Small Businesses: Don’t Get Boxed Out by Mobile-First
The best pizzeria in my town doesn’t have online ordering and delivery. That’s a deal breaker for me. As such, I tend to order from the not-as-good pizzeria because they do offer those conveniences.
Technology has trained me to expect convenience in nearly all things. I watch shows on demand through Netflix, avoid big box retailers with Amazon 1-Click, and get new video games instantly through Steam. My internet connection and mobile devices have turned me into a bottomless pit of instant gratification.
In a digital world built to satisfy my daily wishes, I must sit in my truth: I’m not going out for pizza.
I may use my phone to order that pizza, but I’m certainly not talking to anyone. I’d rather get sub-par pizza straight to my door (charged to my debit card, of course) than talk to the pizza guy at the better pizzeria and take a five minute drive to pick it up (and pay with paper money!). My mobile phone tells me it’s not the convenient play. And we live in a very convenient, very mobile world these days.
Google Wants to Be Convenient
I want things to be convenient. I don’t want to wait in line, and I certainly don’t want to sift through duds. Thankfully, Google reinforces my low impact behavior with every algorithm update.
Google noticed we spend more time on our mobile devices than on our computers, so they’re going to make things more convenient for that experience. Called ‘Mobile-first Indexing,’ Google’s latest plan is to “use the mobile version of a site’s content to rank pages from that site, to understand structured data, and to show snippets from those pages in our results.” The old approach was to use the desktop version of the site to provide this context. In other words, your mobile site will determine the fate of your desktop site in Google in the coming months.
Google, of course, is doing this for pragmatic reasons. If everyone would rather use Voice Search on their phones than tap keys on a laptop to navigate the Web, why not reward sites that have the best mobile experience? This incentivizes businesses to switch to a website presentation more conducive to mobile performance. This also plays into Google’s goal of speeding up mobile browsing, which helps to explain their prioritization of Accelerated Mobile Pages (AMP).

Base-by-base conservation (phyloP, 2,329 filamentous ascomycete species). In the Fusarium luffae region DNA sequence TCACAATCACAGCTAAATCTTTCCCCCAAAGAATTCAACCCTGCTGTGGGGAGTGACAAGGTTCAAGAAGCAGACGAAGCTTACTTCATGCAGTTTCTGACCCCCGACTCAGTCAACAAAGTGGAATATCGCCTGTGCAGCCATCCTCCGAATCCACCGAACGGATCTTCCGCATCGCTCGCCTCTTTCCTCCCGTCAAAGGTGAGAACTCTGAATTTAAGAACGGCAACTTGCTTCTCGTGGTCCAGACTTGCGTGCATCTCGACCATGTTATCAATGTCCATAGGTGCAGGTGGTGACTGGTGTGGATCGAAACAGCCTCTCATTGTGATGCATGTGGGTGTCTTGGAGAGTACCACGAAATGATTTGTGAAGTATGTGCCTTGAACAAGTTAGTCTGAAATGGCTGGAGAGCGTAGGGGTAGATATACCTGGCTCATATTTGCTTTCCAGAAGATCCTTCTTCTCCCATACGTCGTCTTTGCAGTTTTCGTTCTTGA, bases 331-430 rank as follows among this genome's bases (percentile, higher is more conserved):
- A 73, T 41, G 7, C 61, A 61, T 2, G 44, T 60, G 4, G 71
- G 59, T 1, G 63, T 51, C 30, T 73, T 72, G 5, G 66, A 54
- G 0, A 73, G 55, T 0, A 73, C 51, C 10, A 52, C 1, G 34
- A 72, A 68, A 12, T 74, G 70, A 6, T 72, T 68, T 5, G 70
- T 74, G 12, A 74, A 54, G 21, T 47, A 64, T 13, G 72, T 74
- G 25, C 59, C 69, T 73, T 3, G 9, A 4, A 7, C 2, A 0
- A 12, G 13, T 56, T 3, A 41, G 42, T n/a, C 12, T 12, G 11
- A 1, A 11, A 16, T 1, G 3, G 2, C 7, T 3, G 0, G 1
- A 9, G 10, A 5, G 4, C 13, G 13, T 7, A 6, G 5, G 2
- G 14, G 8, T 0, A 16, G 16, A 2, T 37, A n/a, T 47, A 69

A faster Mobile Web sounds great to me. Load that pizza order screen faster, and I’m a happy customer. This sounds like a win for everybody, right?
Personally Panned Pizza
There are 20 pizza places in my town, which, admittedly, is a lot of pizza options for one Philadelphia suburb. To be fair, four of those options are national chains.
If I’m being generous, all but one of the local pizzerias have terrible mobile site presentations. This tells me nothing of the quality of their pizza. If I’m choosing my dinner based on which location has the best mobile site, then I’m basing my decision off of criteria that won’t get me the best slice of pepperoni. Now I’m missing out.
Convenience Is a Killer
Better mobile adoption will be more convenient in the long run, but in the short-term the losers of this exchange are likely to be local businesses – those that are great at their core service but lacking in digital marketing efforts. Local stores and service providers that are more likely to spend dollars on signage or diner placemat ad space than Web development will be hit the worst by Mobile-first indexing.